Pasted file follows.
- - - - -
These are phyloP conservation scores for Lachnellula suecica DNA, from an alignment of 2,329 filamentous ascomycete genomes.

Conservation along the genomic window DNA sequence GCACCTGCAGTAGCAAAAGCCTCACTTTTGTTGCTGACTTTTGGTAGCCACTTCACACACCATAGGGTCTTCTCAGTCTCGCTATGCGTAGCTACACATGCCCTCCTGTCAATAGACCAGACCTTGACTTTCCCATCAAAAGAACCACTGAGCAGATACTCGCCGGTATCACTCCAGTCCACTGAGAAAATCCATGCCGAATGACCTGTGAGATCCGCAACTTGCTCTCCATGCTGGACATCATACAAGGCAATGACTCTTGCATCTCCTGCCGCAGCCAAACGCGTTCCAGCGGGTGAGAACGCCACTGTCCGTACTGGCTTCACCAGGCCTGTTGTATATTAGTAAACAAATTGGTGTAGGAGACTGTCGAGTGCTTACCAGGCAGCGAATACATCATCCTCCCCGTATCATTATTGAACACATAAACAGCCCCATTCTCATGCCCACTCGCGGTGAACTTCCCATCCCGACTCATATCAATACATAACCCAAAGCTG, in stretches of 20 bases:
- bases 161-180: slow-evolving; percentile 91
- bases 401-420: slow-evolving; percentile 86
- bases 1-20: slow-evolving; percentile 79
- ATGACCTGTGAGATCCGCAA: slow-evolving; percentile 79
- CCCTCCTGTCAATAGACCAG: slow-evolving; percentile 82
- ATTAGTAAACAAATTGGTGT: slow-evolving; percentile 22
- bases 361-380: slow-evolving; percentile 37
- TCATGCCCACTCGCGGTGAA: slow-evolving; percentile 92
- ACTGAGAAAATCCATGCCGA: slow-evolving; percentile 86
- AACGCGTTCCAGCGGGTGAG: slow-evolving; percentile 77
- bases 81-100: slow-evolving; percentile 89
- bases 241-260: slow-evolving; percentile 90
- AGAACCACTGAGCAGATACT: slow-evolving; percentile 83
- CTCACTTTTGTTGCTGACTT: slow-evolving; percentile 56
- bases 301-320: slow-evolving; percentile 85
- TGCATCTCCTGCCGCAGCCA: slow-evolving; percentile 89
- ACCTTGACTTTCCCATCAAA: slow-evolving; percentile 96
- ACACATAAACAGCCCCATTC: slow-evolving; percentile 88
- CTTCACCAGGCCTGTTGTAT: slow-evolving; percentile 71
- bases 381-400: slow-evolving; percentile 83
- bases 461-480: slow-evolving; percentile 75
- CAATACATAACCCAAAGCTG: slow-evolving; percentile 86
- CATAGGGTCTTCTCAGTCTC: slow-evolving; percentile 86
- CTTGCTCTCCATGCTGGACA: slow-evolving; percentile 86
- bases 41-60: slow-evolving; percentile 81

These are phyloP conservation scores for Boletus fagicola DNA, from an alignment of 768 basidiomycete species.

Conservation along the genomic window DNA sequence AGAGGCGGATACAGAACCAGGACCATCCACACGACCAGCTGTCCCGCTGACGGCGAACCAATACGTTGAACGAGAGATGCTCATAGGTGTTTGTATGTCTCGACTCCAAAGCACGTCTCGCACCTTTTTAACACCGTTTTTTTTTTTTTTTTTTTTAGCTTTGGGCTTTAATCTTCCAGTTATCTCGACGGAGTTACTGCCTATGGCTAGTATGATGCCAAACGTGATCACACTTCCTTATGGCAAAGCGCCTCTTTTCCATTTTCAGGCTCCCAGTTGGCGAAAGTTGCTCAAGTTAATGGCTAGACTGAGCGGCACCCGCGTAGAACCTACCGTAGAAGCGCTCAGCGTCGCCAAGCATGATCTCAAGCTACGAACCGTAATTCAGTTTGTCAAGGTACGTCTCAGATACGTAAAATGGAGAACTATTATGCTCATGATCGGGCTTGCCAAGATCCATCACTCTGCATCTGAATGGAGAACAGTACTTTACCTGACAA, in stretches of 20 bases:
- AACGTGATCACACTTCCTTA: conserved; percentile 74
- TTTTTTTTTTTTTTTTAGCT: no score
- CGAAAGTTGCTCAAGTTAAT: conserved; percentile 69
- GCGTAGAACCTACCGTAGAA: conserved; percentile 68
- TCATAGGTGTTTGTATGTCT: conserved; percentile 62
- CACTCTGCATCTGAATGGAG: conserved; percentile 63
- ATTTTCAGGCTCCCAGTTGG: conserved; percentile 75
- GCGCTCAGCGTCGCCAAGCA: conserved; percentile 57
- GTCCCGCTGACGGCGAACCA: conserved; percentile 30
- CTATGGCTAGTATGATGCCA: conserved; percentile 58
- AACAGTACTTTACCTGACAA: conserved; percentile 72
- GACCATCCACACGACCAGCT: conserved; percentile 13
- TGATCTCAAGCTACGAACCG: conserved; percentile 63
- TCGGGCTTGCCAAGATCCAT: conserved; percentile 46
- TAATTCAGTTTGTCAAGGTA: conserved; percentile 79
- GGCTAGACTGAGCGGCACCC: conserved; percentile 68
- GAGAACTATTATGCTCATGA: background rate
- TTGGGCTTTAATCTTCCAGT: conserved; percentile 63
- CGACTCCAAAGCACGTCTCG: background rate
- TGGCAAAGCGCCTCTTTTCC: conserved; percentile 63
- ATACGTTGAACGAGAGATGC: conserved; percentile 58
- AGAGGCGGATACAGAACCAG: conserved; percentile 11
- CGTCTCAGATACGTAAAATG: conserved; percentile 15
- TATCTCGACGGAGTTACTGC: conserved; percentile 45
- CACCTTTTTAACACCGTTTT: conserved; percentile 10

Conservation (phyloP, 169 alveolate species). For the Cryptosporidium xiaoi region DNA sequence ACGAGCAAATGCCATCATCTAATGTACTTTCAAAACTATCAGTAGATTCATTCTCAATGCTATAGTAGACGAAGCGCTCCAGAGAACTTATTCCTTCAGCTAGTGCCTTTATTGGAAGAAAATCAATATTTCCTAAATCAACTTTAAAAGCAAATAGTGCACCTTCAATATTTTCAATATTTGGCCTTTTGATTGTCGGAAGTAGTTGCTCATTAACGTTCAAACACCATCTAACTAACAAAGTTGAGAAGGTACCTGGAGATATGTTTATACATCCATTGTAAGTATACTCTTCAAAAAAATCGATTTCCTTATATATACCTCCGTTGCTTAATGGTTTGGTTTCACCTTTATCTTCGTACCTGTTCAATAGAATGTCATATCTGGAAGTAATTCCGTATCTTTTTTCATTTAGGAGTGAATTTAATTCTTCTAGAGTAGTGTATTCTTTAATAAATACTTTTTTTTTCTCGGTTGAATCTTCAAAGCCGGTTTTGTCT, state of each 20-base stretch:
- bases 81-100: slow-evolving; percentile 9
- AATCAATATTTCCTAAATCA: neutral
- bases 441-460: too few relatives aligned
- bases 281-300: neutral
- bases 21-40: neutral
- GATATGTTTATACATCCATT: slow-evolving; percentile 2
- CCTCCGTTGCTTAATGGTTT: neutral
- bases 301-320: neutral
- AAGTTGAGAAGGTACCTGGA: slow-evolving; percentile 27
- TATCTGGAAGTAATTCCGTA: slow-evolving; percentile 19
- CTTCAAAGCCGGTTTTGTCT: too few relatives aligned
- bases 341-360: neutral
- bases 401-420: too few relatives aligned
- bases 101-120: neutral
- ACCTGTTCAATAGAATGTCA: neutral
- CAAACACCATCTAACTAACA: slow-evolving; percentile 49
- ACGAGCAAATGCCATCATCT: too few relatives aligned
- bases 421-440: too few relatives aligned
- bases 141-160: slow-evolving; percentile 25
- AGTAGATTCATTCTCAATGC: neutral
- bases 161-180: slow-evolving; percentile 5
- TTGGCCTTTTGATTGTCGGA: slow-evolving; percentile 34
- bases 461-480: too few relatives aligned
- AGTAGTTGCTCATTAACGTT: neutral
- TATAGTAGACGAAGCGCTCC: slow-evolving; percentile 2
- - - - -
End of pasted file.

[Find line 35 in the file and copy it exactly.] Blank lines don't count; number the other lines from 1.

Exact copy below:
- CACTCTGCATCTGAATGGAG: conserved; percentile 63